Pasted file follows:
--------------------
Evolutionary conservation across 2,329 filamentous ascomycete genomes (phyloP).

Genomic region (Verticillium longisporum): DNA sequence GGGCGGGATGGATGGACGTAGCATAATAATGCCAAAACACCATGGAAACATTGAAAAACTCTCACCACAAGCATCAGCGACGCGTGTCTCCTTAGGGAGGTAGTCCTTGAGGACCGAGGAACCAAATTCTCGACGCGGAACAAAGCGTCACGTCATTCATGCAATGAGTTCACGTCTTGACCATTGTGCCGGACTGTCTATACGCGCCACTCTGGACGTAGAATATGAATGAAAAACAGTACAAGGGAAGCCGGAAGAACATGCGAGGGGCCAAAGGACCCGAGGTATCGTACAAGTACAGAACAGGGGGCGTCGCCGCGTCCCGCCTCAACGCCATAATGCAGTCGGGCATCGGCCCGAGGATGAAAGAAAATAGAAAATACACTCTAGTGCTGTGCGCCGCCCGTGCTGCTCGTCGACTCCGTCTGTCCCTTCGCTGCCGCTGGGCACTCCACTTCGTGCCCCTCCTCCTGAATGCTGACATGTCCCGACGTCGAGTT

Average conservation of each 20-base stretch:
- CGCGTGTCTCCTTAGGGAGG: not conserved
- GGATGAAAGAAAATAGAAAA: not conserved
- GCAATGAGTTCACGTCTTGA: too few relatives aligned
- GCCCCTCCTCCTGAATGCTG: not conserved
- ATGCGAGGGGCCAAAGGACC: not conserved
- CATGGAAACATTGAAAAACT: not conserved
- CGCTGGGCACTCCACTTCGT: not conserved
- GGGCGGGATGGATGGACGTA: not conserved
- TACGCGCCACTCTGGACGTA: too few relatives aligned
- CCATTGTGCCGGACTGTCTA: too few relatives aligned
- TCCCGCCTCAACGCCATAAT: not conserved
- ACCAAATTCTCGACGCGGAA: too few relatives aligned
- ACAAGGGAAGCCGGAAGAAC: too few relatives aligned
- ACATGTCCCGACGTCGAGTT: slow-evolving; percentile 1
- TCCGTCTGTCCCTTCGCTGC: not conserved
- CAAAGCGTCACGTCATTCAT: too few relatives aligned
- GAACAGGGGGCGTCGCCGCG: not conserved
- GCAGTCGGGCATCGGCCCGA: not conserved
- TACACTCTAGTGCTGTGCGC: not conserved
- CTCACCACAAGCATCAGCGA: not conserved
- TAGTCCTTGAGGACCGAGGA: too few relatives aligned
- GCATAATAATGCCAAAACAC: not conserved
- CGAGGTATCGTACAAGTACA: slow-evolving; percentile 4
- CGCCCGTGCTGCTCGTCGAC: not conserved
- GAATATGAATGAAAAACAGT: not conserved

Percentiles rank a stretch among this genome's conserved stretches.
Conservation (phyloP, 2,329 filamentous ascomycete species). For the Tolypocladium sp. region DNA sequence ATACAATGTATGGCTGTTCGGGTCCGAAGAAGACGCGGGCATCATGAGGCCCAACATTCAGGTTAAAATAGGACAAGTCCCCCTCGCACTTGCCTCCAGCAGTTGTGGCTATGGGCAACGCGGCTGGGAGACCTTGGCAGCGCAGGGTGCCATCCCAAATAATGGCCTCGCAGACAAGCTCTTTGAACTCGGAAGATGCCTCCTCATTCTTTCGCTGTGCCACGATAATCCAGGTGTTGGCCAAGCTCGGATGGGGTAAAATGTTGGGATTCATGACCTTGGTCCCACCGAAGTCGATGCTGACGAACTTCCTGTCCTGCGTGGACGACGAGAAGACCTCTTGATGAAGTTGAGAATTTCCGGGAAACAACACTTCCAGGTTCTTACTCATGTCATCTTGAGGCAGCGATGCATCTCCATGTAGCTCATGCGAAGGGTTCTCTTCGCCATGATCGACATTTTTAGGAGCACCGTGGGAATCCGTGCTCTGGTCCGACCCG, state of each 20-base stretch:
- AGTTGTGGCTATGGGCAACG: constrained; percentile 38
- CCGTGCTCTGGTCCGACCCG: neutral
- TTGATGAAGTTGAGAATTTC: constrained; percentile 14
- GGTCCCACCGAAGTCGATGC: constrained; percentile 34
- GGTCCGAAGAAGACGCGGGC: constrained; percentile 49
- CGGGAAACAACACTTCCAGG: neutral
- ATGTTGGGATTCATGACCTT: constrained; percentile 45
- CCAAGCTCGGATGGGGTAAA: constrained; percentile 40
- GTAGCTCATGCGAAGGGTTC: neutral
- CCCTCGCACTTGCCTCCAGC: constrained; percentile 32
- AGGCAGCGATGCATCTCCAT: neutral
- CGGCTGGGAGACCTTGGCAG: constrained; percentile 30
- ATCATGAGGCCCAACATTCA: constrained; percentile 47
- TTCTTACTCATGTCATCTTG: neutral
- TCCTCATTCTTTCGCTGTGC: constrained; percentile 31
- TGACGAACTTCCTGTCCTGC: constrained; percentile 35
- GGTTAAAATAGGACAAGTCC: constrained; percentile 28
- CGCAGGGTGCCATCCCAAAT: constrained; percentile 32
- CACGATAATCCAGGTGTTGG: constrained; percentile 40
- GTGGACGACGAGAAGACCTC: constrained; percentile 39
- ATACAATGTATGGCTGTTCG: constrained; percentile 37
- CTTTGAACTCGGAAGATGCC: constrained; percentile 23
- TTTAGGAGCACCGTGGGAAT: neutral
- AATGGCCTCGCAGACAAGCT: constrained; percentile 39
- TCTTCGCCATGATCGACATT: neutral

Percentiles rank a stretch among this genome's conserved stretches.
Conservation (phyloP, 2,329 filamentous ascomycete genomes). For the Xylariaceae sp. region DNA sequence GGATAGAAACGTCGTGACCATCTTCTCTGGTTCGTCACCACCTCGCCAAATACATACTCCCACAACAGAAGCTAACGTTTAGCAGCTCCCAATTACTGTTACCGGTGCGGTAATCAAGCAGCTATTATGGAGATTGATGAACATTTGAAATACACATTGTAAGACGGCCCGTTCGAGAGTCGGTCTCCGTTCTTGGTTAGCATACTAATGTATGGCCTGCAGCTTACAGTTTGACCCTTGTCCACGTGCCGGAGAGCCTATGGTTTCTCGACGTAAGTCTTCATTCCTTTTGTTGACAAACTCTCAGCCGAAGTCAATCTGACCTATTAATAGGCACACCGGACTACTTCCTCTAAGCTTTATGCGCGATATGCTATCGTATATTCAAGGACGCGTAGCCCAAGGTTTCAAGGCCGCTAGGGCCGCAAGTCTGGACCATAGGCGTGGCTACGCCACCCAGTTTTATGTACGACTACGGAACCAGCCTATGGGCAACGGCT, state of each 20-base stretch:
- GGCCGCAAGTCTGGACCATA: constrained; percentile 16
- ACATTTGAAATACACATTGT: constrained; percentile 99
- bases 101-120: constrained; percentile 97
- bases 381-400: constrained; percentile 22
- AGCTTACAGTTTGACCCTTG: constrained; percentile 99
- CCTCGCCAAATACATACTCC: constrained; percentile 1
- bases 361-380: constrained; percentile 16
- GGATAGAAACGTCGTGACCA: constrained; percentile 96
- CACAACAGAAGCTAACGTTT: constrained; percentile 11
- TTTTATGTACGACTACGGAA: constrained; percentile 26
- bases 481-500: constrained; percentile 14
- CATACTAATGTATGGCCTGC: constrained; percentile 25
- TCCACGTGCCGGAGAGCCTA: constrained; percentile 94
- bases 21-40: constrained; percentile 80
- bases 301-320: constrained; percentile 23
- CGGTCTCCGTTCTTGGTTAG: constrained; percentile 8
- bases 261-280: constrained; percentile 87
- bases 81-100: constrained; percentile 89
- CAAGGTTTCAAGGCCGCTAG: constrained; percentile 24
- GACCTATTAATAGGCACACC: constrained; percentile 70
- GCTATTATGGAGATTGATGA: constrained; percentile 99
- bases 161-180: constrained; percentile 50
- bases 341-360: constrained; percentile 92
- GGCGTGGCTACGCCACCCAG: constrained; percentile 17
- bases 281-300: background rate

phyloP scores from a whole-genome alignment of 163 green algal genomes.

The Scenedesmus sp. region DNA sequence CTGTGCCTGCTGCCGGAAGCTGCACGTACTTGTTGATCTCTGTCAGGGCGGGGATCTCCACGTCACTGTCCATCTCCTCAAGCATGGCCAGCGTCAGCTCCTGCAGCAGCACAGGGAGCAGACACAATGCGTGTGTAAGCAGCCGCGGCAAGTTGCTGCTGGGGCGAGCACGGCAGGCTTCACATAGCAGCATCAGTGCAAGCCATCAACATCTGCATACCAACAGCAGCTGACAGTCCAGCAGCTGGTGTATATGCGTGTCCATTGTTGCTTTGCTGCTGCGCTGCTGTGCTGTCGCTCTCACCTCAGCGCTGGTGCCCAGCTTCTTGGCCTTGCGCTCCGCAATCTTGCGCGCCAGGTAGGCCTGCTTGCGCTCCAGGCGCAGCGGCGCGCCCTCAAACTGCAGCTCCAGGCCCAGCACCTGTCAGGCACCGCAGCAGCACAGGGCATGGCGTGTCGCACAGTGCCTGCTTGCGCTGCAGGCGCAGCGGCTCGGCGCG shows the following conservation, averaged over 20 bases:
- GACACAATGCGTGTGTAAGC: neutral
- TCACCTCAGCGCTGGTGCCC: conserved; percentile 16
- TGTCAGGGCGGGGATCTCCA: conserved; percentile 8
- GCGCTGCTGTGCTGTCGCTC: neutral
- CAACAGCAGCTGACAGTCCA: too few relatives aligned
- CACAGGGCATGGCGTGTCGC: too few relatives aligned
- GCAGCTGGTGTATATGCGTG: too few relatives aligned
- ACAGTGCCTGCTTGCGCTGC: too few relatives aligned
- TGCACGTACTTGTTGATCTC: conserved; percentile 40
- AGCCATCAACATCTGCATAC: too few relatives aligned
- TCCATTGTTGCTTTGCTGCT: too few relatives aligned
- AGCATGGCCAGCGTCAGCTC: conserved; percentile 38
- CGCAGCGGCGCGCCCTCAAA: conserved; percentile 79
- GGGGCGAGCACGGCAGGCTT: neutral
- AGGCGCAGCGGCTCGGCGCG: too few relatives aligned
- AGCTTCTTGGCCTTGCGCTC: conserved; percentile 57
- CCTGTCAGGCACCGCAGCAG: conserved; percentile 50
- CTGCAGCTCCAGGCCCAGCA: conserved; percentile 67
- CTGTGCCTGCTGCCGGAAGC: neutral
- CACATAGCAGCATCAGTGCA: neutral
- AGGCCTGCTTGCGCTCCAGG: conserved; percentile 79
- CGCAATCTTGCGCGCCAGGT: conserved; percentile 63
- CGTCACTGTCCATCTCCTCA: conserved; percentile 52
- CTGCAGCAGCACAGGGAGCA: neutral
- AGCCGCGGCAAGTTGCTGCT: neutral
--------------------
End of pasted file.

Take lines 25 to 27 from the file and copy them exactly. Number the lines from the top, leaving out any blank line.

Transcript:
- GCATAATAATGCCAAAACAC: not conserved
- CGAGGTATCGTACAAGTACA: slow-evolving; percentile 4
- CGCCCGTGCTGCTCGTCGAC: not conserved